What ERP Insiders need to know

The below updates to Oracle Fusion Cloud Supply Chain & Manufacturing (SCM) give an example of AI in supply chain as implementable in an ERP instance.

  • Item description generation: Helps product specialists quickly generate standardized product descriptions that highlight SEO keywords. With generative AI support for item descriptions in Oracle Product Lifecycle Management, organizations can save time, reduce errors, and improve the overall quality of product descriptions to increase customer engagement and boost sales. 
  • Supplier recommendations: Help procurement professionals quickly and efficiently add suppliers to their organization’s supply chain. With generative AI-powered supplier recommendations embedded in Oracle Procurement, organizations can use information such as product descriptions and purchase categories to identify suppliers, improve sourcing efficiency, help lower costs, and reduce supplier risk.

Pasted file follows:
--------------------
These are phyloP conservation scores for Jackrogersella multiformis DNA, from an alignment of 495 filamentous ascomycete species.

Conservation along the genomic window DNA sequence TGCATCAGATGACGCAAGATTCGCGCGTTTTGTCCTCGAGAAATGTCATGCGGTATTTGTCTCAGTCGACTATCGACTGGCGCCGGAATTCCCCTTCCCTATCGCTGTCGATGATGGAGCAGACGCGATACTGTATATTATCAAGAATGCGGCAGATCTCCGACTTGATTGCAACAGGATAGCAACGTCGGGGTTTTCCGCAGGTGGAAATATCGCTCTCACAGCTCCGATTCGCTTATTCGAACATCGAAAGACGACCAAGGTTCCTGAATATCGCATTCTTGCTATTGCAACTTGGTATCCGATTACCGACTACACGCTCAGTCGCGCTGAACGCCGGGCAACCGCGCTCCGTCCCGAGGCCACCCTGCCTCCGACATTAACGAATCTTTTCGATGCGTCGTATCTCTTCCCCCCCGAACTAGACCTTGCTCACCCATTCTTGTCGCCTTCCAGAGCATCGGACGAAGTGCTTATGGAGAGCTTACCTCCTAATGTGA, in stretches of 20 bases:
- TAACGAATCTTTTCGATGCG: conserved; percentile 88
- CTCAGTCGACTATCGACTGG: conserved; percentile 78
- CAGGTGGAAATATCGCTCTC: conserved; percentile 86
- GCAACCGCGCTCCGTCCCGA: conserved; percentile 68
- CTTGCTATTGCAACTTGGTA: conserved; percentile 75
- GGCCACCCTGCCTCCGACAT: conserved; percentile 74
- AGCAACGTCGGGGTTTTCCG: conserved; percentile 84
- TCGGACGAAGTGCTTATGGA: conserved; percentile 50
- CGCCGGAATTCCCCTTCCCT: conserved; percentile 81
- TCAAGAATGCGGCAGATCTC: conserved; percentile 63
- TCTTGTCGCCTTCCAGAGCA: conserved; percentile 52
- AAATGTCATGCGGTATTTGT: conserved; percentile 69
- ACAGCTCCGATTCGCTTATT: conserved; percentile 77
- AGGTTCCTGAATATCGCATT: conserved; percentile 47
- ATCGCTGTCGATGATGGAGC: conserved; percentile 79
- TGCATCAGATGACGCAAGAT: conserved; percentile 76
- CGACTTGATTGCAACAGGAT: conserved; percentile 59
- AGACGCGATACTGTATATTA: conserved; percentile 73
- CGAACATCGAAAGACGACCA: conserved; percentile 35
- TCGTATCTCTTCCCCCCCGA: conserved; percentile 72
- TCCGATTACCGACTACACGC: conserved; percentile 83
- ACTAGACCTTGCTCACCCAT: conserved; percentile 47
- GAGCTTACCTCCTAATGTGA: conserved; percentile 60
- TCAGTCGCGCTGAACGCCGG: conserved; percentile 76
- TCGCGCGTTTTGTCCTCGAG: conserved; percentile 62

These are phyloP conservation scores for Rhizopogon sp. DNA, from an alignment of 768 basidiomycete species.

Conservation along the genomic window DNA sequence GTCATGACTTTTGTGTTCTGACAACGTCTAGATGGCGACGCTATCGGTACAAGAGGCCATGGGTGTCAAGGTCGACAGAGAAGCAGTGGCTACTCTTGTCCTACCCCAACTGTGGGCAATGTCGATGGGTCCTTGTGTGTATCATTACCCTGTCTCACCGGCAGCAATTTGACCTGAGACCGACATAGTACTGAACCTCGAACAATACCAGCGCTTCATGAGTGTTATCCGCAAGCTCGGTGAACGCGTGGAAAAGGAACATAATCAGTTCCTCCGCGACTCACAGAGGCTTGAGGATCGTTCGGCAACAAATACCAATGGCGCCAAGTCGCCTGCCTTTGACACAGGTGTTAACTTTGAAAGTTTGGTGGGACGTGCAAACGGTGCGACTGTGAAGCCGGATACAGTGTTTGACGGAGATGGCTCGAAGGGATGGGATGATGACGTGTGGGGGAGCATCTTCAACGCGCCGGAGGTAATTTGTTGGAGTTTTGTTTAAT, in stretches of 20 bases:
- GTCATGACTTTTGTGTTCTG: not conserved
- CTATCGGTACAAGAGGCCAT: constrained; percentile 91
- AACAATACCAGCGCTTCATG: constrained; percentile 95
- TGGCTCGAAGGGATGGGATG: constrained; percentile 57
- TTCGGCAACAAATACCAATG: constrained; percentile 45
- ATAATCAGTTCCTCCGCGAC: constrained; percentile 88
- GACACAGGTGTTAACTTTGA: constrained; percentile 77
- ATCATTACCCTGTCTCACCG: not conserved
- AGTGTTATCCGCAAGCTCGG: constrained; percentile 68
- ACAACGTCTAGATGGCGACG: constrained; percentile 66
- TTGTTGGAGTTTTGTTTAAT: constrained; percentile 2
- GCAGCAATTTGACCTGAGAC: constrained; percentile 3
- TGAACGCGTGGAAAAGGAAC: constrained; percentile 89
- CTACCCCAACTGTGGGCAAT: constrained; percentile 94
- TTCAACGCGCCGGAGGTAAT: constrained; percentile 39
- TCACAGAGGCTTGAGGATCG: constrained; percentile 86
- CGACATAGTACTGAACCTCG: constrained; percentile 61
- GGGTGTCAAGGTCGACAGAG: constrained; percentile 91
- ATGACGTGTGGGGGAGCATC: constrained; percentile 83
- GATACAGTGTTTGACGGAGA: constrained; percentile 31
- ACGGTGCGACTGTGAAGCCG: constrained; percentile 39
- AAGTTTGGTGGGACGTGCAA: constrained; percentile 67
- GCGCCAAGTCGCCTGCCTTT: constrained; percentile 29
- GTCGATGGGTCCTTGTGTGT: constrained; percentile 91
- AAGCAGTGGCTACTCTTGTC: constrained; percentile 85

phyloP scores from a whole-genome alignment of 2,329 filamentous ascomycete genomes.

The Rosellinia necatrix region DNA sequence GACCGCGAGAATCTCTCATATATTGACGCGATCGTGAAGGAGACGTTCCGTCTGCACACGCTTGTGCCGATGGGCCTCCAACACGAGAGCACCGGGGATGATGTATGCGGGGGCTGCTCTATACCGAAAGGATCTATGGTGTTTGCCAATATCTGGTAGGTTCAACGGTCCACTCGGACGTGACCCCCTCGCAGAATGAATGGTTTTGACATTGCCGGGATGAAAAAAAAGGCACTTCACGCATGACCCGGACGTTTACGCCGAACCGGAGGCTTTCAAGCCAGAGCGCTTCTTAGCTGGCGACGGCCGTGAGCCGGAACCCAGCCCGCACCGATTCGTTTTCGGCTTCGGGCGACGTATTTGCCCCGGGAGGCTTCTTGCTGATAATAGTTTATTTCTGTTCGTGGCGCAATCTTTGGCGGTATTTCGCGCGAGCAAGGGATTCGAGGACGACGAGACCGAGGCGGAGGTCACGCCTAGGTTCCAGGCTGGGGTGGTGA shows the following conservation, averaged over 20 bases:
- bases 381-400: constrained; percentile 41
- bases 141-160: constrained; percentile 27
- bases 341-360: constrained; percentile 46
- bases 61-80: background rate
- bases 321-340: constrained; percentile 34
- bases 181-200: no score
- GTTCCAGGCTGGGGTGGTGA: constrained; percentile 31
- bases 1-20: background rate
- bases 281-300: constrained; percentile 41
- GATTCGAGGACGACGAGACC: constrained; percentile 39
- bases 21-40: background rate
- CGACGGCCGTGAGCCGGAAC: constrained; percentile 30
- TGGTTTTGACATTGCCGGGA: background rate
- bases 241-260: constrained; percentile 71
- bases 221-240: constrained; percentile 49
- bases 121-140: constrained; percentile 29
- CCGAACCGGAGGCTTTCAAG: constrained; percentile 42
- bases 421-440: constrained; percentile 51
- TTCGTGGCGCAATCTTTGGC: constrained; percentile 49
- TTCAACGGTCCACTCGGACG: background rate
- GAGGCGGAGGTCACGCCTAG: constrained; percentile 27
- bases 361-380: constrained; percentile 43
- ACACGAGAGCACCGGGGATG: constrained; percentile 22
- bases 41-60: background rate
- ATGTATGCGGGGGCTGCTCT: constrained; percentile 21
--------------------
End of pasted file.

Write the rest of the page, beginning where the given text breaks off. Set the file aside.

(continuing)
• Negotiation summaries: Help procurement professionals quickly generate a customized cover page summary for a specific negotiation. With generative AI-powered assisted authoring embedded in Oracle Procurement, organizations can accelerate negotiations, increase savings, reduce risk, and maximize supplier outcomes.